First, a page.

Guarino has spoken with School Committee members and attended the November 4 CSC meeting and said the CSC was making their decision after much study. “They’ve spent a lot of time on this.” He noted “their challenge is, given the limited resources, how do we keep the [educational] product we have?”
Lori Tucker Goldberg, co-chair of Carlisle’s Special Education Parents Advisory Council, worries that if the director of support services’ workload is expanded, there may be less time for problem solving to meet students’ special needs without expensive out-of-district placements. “For any SPED director wearing too many hats, things will fall through the cracks.” Tucker said that the CSC listened to her. “That’s all you can ask. I know it’s only one facet of what they have to consider.”
Tucker is also concerned with the strain of the reorganization process on all the administrators, saying “I’d hate to see good administrators leave. This is the second year their job has been on the line and now they’re potentially getting a new job description.”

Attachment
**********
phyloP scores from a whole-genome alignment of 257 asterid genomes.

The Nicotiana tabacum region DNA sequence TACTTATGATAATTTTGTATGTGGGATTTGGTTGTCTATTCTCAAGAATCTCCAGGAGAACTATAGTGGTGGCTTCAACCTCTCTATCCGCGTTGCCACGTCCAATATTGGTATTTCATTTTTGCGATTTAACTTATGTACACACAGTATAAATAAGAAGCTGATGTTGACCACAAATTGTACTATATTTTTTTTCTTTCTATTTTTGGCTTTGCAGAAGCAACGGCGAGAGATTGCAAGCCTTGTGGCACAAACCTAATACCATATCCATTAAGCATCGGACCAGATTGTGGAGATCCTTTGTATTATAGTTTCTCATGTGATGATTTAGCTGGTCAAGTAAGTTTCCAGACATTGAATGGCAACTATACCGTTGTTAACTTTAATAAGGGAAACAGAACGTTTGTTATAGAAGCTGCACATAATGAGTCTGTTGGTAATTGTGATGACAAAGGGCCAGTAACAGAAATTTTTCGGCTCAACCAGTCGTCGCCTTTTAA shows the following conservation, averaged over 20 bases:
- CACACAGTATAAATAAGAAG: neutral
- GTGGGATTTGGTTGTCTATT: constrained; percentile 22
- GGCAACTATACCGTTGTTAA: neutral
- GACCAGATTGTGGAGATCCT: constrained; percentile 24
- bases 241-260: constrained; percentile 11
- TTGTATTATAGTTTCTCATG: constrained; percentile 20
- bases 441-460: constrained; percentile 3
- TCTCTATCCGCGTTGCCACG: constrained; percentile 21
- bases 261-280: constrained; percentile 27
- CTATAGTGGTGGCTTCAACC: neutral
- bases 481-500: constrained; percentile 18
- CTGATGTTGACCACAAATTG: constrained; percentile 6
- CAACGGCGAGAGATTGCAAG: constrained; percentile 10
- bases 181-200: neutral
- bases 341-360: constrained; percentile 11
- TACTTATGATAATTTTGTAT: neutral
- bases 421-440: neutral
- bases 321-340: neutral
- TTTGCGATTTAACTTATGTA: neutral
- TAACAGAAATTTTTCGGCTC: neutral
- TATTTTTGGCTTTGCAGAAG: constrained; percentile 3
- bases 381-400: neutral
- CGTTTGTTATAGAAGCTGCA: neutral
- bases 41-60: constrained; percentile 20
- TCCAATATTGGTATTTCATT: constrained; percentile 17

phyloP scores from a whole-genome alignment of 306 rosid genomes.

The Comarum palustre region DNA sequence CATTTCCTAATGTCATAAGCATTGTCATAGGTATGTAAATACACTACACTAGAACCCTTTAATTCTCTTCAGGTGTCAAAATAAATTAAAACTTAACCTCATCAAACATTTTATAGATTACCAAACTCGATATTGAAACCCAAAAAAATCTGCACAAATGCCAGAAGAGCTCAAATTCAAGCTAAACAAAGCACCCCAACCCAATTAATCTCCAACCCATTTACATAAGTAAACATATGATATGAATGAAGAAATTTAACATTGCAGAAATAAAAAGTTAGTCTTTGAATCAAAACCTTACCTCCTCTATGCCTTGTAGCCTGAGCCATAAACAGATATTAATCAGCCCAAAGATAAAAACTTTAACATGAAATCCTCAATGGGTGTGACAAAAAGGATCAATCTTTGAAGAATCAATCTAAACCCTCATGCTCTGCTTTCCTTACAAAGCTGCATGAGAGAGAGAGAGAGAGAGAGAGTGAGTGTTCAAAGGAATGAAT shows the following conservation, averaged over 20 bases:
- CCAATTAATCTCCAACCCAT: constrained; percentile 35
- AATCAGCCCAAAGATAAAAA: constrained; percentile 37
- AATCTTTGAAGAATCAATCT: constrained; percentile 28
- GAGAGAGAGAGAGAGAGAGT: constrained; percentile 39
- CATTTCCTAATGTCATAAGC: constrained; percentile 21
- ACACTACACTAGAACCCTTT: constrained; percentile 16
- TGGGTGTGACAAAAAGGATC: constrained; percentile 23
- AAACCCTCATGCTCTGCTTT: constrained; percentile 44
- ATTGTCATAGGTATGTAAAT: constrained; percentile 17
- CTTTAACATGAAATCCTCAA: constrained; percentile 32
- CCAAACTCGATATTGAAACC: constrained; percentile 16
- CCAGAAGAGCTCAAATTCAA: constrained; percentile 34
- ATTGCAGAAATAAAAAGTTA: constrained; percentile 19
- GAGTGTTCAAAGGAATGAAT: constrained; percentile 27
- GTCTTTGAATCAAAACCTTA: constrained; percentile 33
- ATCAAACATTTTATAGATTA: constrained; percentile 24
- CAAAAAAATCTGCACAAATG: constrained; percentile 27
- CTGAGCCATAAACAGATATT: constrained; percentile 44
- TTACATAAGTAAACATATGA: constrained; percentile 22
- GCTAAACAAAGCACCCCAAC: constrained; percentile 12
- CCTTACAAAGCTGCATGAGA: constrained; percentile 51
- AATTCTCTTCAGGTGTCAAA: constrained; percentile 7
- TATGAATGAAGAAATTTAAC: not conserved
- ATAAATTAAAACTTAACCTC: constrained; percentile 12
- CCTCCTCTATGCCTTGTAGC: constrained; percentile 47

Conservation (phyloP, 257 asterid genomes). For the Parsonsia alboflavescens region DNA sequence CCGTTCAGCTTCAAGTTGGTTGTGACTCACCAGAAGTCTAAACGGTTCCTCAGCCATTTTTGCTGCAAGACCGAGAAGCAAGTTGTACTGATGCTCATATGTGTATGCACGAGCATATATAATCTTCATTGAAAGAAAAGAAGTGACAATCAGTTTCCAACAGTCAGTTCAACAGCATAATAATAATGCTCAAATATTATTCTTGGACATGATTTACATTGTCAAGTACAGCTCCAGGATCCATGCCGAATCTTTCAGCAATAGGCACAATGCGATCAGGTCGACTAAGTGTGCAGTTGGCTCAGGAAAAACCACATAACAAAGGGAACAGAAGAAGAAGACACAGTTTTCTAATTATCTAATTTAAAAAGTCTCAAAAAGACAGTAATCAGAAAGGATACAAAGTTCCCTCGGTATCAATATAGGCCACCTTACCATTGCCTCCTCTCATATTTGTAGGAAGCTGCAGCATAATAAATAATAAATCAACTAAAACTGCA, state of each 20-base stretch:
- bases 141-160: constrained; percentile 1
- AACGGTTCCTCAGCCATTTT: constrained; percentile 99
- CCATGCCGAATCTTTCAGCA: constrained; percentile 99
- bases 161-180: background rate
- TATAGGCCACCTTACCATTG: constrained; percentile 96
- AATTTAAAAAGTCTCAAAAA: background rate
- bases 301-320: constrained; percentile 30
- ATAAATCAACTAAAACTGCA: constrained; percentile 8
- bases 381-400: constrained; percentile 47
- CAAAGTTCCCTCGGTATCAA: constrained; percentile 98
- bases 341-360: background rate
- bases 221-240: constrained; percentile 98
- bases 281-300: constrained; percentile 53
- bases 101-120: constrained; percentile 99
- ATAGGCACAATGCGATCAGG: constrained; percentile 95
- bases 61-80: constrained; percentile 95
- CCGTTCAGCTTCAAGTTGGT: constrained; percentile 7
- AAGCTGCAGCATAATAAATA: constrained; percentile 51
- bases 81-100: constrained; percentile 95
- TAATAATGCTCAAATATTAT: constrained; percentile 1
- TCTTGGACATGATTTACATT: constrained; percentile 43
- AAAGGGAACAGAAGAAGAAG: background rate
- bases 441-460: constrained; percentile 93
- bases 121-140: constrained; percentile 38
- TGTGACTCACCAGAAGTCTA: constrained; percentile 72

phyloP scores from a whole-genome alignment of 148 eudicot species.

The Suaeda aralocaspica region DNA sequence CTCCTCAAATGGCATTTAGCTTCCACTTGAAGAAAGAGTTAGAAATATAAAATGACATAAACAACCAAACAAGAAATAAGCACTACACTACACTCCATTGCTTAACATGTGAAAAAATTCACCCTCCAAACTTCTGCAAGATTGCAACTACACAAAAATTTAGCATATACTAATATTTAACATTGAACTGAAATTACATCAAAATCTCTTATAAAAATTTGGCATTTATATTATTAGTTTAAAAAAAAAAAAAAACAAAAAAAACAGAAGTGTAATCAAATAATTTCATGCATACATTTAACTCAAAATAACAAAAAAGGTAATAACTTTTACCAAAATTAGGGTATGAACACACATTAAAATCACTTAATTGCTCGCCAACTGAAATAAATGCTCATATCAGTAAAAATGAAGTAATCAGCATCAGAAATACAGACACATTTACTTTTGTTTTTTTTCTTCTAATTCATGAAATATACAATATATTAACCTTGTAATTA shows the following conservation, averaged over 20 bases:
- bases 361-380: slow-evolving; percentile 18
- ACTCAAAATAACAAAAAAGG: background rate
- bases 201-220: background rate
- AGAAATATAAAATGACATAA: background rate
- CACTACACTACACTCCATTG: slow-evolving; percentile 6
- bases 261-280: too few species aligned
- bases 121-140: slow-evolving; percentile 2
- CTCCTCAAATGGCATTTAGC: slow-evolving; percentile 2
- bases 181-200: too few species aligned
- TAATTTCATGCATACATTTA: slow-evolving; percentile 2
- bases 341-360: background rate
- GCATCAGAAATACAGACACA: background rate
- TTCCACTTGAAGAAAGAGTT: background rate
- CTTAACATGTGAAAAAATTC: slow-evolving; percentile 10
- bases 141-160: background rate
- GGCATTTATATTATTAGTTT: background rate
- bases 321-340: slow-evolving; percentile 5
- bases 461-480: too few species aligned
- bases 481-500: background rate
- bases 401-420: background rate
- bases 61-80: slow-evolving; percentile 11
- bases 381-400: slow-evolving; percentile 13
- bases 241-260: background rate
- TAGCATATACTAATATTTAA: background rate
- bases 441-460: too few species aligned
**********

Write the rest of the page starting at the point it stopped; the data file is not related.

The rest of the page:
Input from administrators, faculty
Koski and CSC member Louis Salemy met with some school administrators last week to discuss the superintendent/principal option, and Koski said the group felt the plan was “definitely do-able.” Superintendent Marie Doyle did not attend the meeting. She has been out sick and unavailable for comment.
The Carlisle Teachers’ Association (CTA) is currently in contract negotiations with the School Committee. The teachers have been working without a contract since the end of June. CTA President Michael Miller says the teachers union has not been involved in evaluating the administration reorganization proposals, “We don’t really have a comment on the potential administration, because we don’t know much about it. We have not been asked for our input.” Miller plans to attend the next CSC meeting on November 18.
If the School Committee decides to adopt the superintendent/principal proposal, it will take time to implement, Koski said. “Who’s going to do what is one of the things we have to work through.”∆